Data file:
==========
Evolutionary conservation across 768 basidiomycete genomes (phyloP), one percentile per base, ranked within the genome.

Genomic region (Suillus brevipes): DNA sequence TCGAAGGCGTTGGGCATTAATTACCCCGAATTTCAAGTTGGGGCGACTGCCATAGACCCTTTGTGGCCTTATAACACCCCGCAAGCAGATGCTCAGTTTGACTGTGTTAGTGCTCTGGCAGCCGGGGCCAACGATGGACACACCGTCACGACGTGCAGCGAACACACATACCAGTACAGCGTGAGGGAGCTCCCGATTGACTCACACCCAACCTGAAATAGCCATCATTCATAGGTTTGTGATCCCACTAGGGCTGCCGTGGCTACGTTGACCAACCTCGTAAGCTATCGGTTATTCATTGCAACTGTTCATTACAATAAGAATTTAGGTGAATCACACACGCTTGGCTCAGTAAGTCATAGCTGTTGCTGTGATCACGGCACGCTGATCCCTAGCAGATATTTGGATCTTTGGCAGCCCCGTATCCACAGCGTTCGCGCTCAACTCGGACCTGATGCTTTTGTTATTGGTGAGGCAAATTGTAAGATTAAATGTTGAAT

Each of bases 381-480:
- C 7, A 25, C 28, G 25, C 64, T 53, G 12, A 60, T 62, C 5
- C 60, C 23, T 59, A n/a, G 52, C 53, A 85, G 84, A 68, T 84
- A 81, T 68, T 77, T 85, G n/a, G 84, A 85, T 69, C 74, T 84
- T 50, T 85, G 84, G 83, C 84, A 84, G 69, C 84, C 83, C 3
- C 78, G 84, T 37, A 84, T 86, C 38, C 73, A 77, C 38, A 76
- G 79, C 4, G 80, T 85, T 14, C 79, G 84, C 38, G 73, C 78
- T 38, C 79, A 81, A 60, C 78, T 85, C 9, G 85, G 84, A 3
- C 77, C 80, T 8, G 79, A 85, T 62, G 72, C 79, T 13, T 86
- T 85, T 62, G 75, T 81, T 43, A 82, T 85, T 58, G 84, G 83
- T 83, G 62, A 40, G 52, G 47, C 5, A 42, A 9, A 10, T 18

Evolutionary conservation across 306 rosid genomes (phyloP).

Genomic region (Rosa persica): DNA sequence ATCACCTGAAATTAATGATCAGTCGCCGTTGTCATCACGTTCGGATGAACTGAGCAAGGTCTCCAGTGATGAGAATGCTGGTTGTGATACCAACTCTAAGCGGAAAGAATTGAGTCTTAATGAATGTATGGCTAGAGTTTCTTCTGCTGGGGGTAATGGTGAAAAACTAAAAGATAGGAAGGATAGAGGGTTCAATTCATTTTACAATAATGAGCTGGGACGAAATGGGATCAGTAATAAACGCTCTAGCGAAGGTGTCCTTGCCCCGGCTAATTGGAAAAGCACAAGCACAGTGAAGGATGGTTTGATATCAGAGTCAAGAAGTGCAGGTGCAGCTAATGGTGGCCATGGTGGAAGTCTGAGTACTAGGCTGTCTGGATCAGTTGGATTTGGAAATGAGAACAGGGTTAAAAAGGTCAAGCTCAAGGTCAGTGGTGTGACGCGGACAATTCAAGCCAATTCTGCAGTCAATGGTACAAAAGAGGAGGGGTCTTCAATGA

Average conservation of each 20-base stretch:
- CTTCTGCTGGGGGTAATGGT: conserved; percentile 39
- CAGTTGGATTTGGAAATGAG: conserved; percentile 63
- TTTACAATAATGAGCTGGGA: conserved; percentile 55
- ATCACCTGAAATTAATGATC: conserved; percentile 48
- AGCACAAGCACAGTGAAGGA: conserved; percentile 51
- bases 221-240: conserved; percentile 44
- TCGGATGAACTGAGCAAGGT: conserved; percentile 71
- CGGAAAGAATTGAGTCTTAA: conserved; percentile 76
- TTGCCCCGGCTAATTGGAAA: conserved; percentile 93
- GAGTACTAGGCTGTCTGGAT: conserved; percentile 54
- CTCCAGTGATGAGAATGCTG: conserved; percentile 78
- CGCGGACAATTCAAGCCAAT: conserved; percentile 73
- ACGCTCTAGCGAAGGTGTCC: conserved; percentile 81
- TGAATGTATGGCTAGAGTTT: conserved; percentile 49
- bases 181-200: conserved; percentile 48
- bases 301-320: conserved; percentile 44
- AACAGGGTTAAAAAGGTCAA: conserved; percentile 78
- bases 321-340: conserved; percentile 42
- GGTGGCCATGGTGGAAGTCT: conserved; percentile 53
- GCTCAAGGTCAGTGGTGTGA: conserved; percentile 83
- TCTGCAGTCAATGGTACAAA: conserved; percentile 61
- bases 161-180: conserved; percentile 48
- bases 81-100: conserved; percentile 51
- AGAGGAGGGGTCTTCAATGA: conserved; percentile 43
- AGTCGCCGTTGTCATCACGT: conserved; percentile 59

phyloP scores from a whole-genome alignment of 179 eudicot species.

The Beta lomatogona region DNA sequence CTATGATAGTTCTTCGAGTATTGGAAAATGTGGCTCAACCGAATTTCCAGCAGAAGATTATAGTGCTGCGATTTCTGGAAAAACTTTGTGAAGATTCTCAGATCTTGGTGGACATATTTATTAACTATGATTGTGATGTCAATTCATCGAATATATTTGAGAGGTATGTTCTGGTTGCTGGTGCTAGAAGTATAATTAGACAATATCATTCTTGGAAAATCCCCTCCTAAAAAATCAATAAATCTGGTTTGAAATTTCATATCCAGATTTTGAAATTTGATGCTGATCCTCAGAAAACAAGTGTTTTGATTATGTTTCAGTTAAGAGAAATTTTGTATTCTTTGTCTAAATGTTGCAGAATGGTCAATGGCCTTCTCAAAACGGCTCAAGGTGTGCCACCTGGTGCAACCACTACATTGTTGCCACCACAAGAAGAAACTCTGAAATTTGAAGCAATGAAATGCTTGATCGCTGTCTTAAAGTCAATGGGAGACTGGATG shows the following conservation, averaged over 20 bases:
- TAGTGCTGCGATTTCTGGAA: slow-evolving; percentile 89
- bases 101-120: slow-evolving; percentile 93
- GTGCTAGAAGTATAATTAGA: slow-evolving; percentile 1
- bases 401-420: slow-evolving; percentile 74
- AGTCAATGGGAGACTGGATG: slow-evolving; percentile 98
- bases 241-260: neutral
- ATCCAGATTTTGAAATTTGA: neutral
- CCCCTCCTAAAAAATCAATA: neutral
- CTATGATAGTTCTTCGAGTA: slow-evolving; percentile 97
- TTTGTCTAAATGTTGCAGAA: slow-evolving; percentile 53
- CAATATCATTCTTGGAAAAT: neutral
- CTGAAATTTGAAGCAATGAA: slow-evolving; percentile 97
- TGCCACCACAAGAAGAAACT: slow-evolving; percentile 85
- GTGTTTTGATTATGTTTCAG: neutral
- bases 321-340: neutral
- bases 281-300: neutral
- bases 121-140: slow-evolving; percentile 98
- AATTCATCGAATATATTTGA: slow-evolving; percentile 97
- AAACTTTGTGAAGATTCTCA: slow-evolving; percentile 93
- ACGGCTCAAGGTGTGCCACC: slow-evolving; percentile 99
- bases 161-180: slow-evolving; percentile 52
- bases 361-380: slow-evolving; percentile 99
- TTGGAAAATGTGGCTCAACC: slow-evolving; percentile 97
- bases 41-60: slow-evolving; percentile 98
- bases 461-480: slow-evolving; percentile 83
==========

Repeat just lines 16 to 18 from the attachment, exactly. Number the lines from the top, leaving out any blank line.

Average conservation of each 20-base stretch:
- CTTCTGCTGGGGGTAATGGT: conserved; percentile 39
- CAGTTGGATTTGGAAATGAG: conserved; percentile 63